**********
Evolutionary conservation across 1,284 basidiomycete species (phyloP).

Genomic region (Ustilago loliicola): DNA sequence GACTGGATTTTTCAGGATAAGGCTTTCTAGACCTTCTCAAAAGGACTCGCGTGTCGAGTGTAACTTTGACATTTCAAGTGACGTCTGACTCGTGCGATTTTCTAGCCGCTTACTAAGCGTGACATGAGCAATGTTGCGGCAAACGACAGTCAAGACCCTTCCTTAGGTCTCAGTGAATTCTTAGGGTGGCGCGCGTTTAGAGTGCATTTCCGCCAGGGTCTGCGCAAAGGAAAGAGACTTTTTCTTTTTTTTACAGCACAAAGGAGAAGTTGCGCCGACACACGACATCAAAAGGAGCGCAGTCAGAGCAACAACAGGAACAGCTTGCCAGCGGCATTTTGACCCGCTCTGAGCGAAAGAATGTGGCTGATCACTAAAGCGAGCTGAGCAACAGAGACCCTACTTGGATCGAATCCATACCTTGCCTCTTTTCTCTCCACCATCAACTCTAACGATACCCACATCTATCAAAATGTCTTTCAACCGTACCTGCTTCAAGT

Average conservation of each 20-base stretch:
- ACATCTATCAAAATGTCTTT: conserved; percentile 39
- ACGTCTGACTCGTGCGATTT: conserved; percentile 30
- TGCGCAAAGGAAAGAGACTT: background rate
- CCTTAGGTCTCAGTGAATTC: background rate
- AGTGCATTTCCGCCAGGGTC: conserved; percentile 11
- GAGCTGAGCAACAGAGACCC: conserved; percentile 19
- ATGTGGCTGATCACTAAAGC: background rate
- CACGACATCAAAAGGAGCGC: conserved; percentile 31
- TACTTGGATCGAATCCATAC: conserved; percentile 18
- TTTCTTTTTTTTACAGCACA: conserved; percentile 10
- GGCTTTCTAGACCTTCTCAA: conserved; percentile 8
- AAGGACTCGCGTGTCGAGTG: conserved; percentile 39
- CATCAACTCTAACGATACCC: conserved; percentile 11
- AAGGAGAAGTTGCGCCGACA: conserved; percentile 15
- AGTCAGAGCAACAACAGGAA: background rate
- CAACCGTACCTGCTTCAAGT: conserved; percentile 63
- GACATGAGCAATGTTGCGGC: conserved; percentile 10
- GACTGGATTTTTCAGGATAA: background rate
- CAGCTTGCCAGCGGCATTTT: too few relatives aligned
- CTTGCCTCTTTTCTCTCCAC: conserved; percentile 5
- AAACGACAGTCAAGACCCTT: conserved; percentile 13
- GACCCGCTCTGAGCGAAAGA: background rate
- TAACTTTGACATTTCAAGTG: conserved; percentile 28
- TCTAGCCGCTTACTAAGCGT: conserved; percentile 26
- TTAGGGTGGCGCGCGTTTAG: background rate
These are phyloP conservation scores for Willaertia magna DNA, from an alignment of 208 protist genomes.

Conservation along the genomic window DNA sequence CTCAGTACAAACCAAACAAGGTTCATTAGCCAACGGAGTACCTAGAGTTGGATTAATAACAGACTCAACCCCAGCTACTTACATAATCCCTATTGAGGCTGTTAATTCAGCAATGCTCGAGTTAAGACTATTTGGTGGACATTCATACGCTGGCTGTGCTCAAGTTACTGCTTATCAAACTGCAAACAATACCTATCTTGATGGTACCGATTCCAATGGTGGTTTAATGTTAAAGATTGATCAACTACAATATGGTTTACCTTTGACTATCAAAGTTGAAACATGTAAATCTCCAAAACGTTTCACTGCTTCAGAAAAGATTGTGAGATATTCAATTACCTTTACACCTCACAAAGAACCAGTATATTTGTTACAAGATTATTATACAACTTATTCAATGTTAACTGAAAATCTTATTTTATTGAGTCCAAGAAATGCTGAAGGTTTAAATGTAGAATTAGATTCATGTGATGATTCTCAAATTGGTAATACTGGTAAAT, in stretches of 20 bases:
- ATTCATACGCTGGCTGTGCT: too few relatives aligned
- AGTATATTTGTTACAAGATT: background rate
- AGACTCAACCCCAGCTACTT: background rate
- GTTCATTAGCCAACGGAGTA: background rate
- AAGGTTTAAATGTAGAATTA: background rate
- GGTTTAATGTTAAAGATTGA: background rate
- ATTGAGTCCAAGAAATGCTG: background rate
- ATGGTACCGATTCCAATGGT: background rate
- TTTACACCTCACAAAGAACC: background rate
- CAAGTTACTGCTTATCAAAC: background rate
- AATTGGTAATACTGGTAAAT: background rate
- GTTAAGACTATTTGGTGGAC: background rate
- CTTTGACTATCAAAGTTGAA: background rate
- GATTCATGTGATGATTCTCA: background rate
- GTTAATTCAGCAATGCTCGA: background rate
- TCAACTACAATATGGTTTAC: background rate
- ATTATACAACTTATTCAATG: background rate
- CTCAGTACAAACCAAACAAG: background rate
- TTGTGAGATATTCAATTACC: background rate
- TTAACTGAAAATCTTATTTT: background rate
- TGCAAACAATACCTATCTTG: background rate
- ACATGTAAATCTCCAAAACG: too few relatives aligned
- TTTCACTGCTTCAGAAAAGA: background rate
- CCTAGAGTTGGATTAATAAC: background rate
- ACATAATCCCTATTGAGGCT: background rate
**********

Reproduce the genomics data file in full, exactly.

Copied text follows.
Evolutionary conservation across 1,284 basidiomycete species (phyloP).

Genomic region (Ustilago loliicola): DNA sequence GACTGGATTTTTCAGGATAAGGCTTTCTAGACCTTCTCAAAAGGACTCGCGTGTCGAGTGTAACTTTGACATTTCAAGTGACGTCTGACTCGTGCGATTTTCTAGCCGCTTACTAAGCGTGACATGAGCAATGTTGCGGCAAACGACAGTCAAGACCCTTCCTTAGGTCTCAGTGAATTCTTAGGGTGGCGCGCGTTTAGAGTGCATTTCCGCCAGGGTCTGCGCAAAGGAAAGAGACTTTTTCTTTTTTTTACAGCACAAAGGAGAAGTTGCGCCGACACACGACATCAAAAGGAGCGCAGTCAGAGCAACAACAGGAACAGCTTGCCAGCGGCATTTTGACCCGCTCTGAGCGAAAGAATGTGGCTGATCACTAAAGCGAGCTGAGCAACAGAGACCCTACTTGGATCGAATCCATACCTTGCCTCTTTTCTCTCCACCATCAACTCTAACGATACCCACATCTATCAAAATGTCTTTCAACCGTACCTGCTTCAAGT

Average conservation of each 20-base stretch:
- ACATCTATCAAAATGTCTTT: conserved; percentile 39
- ACGTCTGACTCGTGCGATTT: conserved; percentile 30
- TGCGCAAAGGAAAGAGACTT: background rate
- CCTTAGGTCTCAGTGAATTC: background rate
- AGTGCATTTCCGCCAGGGTC: conserved; percentile 11
- GAGCTGAGCAACAGAGACCC: conserved; percentile 19
- ATGTGGCTGATCACTAAAGC: background rate
- CACGACATCAAAAGGAGCGC: conserved; percentile 31
- TACTTGGATCGAATCCATAC: conserved; percentile 18
- TTTCTTTTTTTTACAGCACA: conserved; percentile 10
- GGCTTTCTAGACCTTCTCAA: conserved; percentile 8
- AAGGACTCGCGTGTCGAGTG: conserved; percentile 39
- CATCAACTCTAACGATACCC: conserved; percentile 11
- AAGGAGAAGTTGCGCCGACA: conserved; percentile 15
- AGTCAGAGCAACAACAGGAA: background rate
- CAACCGTACCTGCTTCAAGT: conserved; percentile 63
- GACATGAGCAATGTTGCGGC: conserved; percentile 10
- GACTGGATTTTTCAGGATAA: background rate
- CAGCTTGCCAGCGGCATTTT: too few relatives aligned
- CTTGCCTCTTTTCTCTCCAC: conserved; percentile 5
- AAACGACAGTCAAGACCCTT: conserved; percentile 13
- GACCCGCTCTGAGCGAAAGA: background rate
- TAACTTTGACATTTCAAGTG: conserved; percentile 28
- TCTAGCCGCTTACTAAGCGT: conserved; percentile 26
- TTAGGGTGGCGCGCGTTTAG: background rate
These are phyloP conservation scores for Willaertia magna DNA, from an alignment of 208 protist genomes.

Conservation along the genomic window DNA sequence CTCAGTACAAACCAAACAAGGTTCATTAGCCAACGGAGTACCTAGAGTTGGATTAATAACAGACTCAACCCCAGCTACTTACATAATCCCTATTGAGGCTGTTAATTCAGCAATGCTCGAGTTAAGACTATTTGGTGGACATTCATACGCTGGCTGTGCTCAAGTTACTGCTTATCAAACTGCAAACAATACCTATCTTGATGGTACCGATTCCAATGGTGGTTTAATGTTAAAGATTGATCAACTACAATATGGTTTACCTTTGACTATCAAAGTTGAAACATGTAAATCTCCAAAACGTTTCACTGCTTCAGAAAAGATTGTGAGATATTCAATTACCTTTACACCTCACAAAGAACCAGTATATTTGTTACAAGATTATTATACAACTTATTCAATGTTAACTGAAAATCTTATTTTATTGAGTCCAAGAAATGCTGAAGGTTTAAATGTAGAATTAGATTCATGTGATGATTCTCAAATTGGTAATACTGGTAAAT, in stretches of 20 bases:
- ATTCATACGCTGGCTGTGCT: too few relatives aligned
- AGTATATTTGTTACAAGATT: background rate
- AGACTCAACCCCAGCTACTT: background rate
- GTTCATTAGCCAACGGAGTA: background rate
- AAGGTTTAAATGTAGAATTA: background rate
- GGTTTAATGTTAAAGATTGA: background rate
- ATTGAGTCCAAGAAATGCTG: background rate
- ATGGTACCGATTCCAATGGT: background rate
- TTTACACCTCACAAAGAACC: background rate
- CAAGTTACTGCTTATCAAAC: background rate
- AATTGGTAATACTGGTAAAT: background rate
- GTTAAGACTATTTGGTGGAC: background rate
- CTTTGACTATCAAAGTTGAA: background rate
- GATTCATGTGATGATTCTCA: background rate
- GTTAATTCAGCAATGCTCGA: background rate
- TCAACTACAATATGGTTTAC: background rate
- ATTATACAACTTATTCAATG: background rate
- CTCAGTACAAACCAAACAAG: background rate
- TTGTGAGATATTCAATTACC: background rate
- TTAACTGAAAATCTTATTTT: background rate
- TGCAAACAATACCTATCTTG: background rate
- ACATGTAAATCTCCAAAACG: too few relatives aligned
- TTTCACTGCTTCAGAAAAGA: background rate
- CCTAGAGTTGGATTAATAAC: background rate
- ACATAATCCCTATTGAGGCT: background rate